Chris BishopBy Chris Bishop|September 11, 2021|5 Minutes|In Editor's Desk


September 11 2001

The short haired secretary’s eyes were full of fear and shock as she poked her head around the door in that stuffy Johannesburg office.

“A plane has just flown through the World Trade Centre in New York!”

I was at a nondescript meeting on benchmarking or something else I can’t even remember what. One of the grey men around the table looked at me a waved his hand at me to say: ‘bye-bye’ I was the Senior Executive Producer of SABC News and my place, on this terrible day, was at the news desk.

Incredibly, a couple of the other grey men around the table insisted that I should stay – but in the minute took me to run down to the team of half-a-dozen producers who had to prepare a solid, factual and responsible, news bulletin for four hours hence. By the time I arrived there the second plane had smashed through the WTC in a ball of fire.

This was September 11 2001; it was an honour to be in the front seat before one of the stories of the century; it was 20 years ago but, in my mind, it is as clear as yesterday.

On the other hand, it was the end of years of drift towards a global village where freedoms appeared to be thriving. It ushered in days of division and hatred; fear and failure. As the body count grew, it was a sickening taste of terrors to come. A precursor to pointless wars in Afghanistan and Iraq.

The saddest consequence, for me, is that not one terror attack – from stabbings in a supermarket to driving cars into innocents on a bridge – has surprised me since. It left us a shadowy world where atrocities lurk in the unlit corners. Extremists of all creeds and colour stalk our dwindling freedoms -where ever you look.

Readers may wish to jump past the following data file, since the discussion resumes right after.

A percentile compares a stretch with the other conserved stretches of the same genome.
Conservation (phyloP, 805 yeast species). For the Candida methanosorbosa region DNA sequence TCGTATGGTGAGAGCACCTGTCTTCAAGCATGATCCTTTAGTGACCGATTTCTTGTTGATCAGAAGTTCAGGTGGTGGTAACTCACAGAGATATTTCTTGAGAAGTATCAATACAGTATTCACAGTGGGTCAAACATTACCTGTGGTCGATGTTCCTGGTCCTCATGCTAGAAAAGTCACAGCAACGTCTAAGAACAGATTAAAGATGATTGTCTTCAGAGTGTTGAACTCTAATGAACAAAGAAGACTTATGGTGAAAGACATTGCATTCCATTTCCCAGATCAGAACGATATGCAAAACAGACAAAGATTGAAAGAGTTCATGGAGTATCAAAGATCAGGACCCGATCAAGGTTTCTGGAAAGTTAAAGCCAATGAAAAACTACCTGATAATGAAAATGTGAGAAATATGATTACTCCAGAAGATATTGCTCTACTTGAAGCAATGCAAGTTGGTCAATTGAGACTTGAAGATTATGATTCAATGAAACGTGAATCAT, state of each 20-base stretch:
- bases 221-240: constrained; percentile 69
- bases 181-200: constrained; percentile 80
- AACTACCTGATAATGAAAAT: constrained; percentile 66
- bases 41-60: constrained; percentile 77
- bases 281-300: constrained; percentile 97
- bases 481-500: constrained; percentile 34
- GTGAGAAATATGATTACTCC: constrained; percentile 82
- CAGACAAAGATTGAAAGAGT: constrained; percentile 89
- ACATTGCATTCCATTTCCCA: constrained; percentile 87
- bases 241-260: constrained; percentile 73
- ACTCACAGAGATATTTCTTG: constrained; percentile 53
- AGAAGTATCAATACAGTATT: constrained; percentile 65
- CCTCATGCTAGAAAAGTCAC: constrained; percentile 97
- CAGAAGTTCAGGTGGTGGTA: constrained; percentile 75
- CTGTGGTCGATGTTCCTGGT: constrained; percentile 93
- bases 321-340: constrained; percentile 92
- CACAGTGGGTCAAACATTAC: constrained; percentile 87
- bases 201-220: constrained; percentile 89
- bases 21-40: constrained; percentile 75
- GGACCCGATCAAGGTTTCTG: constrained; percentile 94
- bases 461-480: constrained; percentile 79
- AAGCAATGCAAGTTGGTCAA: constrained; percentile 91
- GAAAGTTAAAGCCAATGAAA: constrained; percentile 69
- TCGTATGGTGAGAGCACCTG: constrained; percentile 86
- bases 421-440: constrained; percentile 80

As the towers fell in New York that night there was only driving adrenaline and almost blind panic as my hard-working handful of producers as they worked their fingers to the bone to tell the story with pictures and words. These were the days before the internet and the distracting noise of social media. We were the tellers of the story in full and detail that our nation was holding its breath for.

There was no time for distractions on that night; the material flooded in from around the world and we had to sift every second and make sense of it. We crossed live to Pretoria; we crossed live to New York, to the heart of the story over the pictures of the day.

You can still find our endeavours on that bulletin on You Tube. I could not help but feel a swell of pride as I saw the first four minutes of words of pictures, that I edited on that frantic night; tight, taut, to-the-point, not a second wasted. It was a night that you could tell your grandchildren about; albeit a sickening one for its suffering and terrible loss of life. My blood ran cold as I watched terrified people jump for their lives from the WTC.

That night, as the live pictures of darkness and rubble came out of New York; I watched in the dark of a Johannesburg spring night; on the way down from the professional high of the bulletin.

I felt sick. I felt empty. I knew the world that my then tiny, gentle, daughter – yet to celebrate her second birthday – was to grow up in was never going to be the same again. I knew the division and despair that was to follow; I feared a world war could come with the next dawn. Bitterness and brutality beyond belief.

And, so it was. Yet, somehow, we survived and hope springs eternal. Many of the great young African entrepreneurs we cover in Billionaire Tomorrow were children on 9/11 – whatever the difficulties and distrust in this world, they have made their way through the uncertain world that was left behind. That is part of the hope that crawled last out of the Pandora’s Box that was the catastrophe of 9/11.